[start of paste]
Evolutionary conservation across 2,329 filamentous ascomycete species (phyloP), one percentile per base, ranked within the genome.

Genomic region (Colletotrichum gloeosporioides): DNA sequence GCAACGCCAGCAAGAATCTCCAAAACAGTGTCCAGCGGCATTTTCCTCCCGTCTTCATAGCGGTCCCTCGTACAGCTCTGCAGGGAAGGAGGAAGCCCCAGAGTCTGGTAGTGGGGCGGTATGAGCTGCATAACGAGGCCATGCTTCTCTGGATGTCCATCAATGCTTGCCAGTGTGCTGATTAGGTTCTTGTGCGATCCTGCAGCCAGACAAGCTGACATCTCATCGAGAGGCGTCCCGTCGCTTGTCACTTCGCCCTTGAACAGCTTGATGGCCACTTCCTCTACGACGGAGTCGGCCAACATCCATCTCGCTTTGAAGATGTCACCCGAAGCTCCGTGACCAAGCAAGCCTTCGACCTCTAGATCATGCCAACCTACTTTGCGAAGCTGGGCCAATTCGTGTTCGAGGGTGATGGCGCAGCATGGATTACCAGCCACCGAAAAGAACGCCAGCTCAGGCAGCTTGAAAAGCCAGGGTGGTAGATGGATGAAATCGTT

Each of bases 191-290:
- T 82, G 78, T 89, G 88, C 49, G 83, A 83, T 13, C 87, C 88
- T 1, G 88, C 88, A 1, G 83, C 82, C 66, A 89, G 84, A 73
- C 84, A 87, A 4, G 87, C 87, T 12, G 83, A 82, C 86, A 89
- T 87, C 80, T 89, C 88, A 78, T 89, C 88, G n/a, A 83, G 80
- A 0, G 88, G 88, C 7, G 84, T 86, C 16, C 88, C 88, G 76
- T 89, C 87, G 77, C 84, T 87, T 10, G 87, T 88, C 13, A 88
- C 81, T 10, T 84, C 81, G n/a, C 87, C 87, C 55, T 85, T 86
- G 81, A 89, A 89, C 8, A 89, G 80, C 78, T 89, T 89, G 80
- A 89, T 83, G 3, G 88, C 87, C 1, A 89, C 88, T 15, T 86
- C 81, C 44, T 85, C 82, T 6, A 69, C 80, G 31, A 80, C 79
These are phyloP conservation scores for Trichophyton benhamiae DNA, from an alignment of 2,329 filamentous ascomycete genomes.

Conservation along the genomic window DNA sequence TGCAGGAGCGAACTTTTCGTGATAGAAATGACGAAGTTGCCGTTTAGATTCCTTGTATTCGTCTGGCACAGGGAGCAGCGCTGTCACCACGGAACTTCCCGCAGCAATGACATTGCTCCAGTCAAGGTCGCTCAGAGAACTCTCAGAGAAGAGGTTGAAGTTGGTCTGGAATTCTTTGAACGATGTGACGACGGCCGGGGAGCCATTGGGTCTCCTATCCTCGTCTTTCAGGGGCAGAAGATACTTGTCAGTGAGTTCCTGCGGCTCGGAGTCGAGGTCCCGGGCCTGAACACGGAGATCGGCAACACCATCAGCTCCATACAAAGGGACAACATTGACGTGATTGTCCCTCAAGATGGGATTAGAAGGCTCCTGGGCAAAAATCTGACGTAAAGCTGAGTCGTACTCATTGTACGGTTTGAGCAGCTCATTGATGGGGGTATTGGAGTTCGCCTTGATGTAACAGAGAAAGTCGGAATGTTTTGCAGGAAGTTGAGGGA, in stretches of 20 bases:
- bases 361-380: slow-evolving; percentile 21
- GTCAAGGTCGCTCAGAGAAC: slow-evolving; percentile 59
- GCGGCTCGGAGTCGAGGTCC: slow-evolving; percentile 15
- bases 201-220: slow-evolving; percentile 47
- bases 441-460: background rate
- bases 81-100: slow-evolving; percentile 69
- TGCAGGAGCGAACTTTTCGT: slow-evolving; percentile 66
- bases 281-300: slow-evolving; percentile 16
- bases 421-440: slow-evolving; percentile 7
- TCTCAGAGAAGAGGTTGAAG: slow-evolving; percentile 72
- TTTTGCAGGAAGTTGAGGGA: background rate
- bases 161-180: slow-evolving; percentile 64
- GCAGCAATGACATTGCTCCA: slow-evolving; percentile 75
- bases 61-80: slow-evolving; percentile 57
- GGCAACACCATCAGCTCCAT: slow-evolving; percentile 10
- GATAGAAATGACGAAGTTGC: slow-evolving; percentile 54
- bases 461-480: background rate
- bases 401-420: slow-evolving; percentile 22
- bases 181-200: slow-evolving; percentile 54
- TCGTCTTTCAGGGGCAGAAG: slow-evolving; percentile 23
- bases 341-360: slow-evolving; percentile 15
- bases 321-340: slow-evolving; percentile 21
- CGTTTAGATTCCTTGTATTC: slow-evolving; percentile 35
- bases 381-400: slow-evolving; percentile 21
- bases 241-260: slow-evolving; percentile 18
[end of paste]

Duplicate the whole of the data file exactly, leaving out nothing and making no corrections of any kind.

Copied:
Evolutionary conservation across 2,329 filamentous ascomycete species (phyloP), one percentile per base, ranked within the genome.

Genomic region (Colletotrichum gloeosporioides): DNA sequence GCAACGCCAGCAAGAATCTCCAAAACAGTGTCCAGCGGCATTTTCCTCCCGTCTTCATAGCGGTCCCTCGTACAGCTCTGCAGGGAAGGAGGAAGCCCCAGAGTCTGGTAGTGGGGCGGTATGAGCTGCATAACGAGGCCATGCTTCTCTGGATGTCCATCAATGCTTGCCAGTGTGCTGATTAGGTTCTTGTGCGATCCTGCAGCCAGACAAGCTGACATCTCATCGAGAGGCGTCCCGTCGCTTGTCACTTCGCCCTTGAACAGCTTGATGGCCACTTCCTCTACGACGGAGTCGGCCAACATCCATCTCGCTTTGAAGATGTCACCCGAAGCTCCGTGACCAAGCAAGCCTTCGACCTCTAGATCATGCCAACCTACTTTGCGAAGCTGGGCCAATTCGTGTTCGAGGGTGATGGCGCAGCATGGATTACCAGCCACCGAAAAGAACGCCAGCTCAGGCAGCTTGAAAAGCCAGGGTGGTAGATGGATGAAATCGTT

Each of bases 191-290:
- T 82, G 78, T 89, G 88, C 49, G 83, A 83, T 13, C 87, C 88
- T 1, G 88, C 88, A 1, G 83, C 82, C 66, A 89, G 84, A 73
- C 84, A 87, A 4, G 87, C 87, T 12, G 83, A 82, C 86, A 89
- T 87, C 80, T 89, C 88, A 78, T 89, C 88, G n/a, A 83, G 80
- A 0, G 88, G 88, C 7, G 84, T 86, C 16, C 88, C 88, G 76
- T 89, C 87, G 77, C 84, T 87, T 10, G 87, T 88, C 13, A 88
- C 81, T 10, T 84, C 81, G n/a, C 87, C 87, C 55, T 85, T 86
- G 81, A 89, A 89, C 8, A 89, G 80, C 78, T 89, T 89, G 80
- A 89, T 83, G 3, G 88, C 87, C 1, A 89, C 88, T 15, T 86
- C 81, C 44, T 85, C 82, T 6, A 69, C 80, G 31, A 80, C 79
These are phyloP conservation scores for Trichophyton benhamiae DNA, from an alignment of 2,329 filamentous ascomycete genomes.

Conservation along the genomic window DNA sequence TGCAGGAGCGAACTTTTCGTGATAGAAATGACGAAGTTGCCGTTTAGATTCCTTGTATTCGTCTGGCACAGGGAGCAGCGCTGTCACCACGGAACTTCCCGCAGCAATGACATTGCTCCAGTCAAGGTCGCTCAGAGAACTCTCAGAGAAGAGGTTGAAGTTGGTCTGGAATTCTTTGAACGATGTGACGACGGCCGGGGAGCCATTGGGTCTCCTATCCTCGTCTTTCAGGGGCAGAAGATACTTGTCAGTGAGTTCCTGCGGCTCGGAGTCGAGGTCCCGGGCCTGAACACGGAGATCGGCAACACCATCAGCTCCATACAAAGGGACAACATTGACGTGATTGTCCCTCAAGATGGGATTAGAAGGCTCCTGGGCAAAAATCTGACGTAAAGCTGAGTCGTACTCATTGTACGGTTTGAGCAGCTCATTGATGGGGGTATTGGAGTTCGCCTTGATGTAACAGAGAAAGTCGGAATGTTTTGCAGGAAGTTGAGGGA, in stretches of 20 bases:
- bases 361-380: slow-evolving; percentile 21
- GTCAAGGTCGCTCAGAGAAC: slow-evolving; percentile 59
- GCGGCTCGGAGTCGAGGTCC: slow-evolving; percentile 15
- bases 201-220: slow-evolving; percentile 47
- bases 441-460: background rate
- bases 81-100: slow-evolving; percentile 69
- TGCAGGAGCGAACTTTTCGT: slow-evolving; percentile 66
- bases 281-300: slow-evolving; percentile 16
- bases 421-440: slow-evolving; percentile 7
- TCTCAGAGAAGAGGTTGAAG: slow-evolving; percentile 72
- TTTTGCAGGAAGTTGAGGGA: background rate
- bases 161-180: slow-evolving; percentile 64
- GCAGCAATGACATTGCTCCA: slow-evolving; percentile 75
- bases 61-80: slow-evolving; percentile 57
- GGCAACACCATCAGCTCCAT: slow-evolving; percentile 10
- GATAGAAATGACGAAGTTGC: slow-evolving; percentile 54
- bases 461-480: background rate
- bases 401-420: slow-evolving; percentile 22
- bases 181-200: slow-evolving; percentile 54
- TCGTCTTTCAGGGGCAGAAG: slow-evolving; percentile 23
- bases 341-360: slow-evolving; percentile 15
- bases 321-340: slow-evolving; percentile 21
- CGTTTAGATTCCTTGTATTC: slow-evolving; percentile 35
- bases 381-400: slow-evolving; percentile 21
- bases 241-260: slow-evolving; percentile 18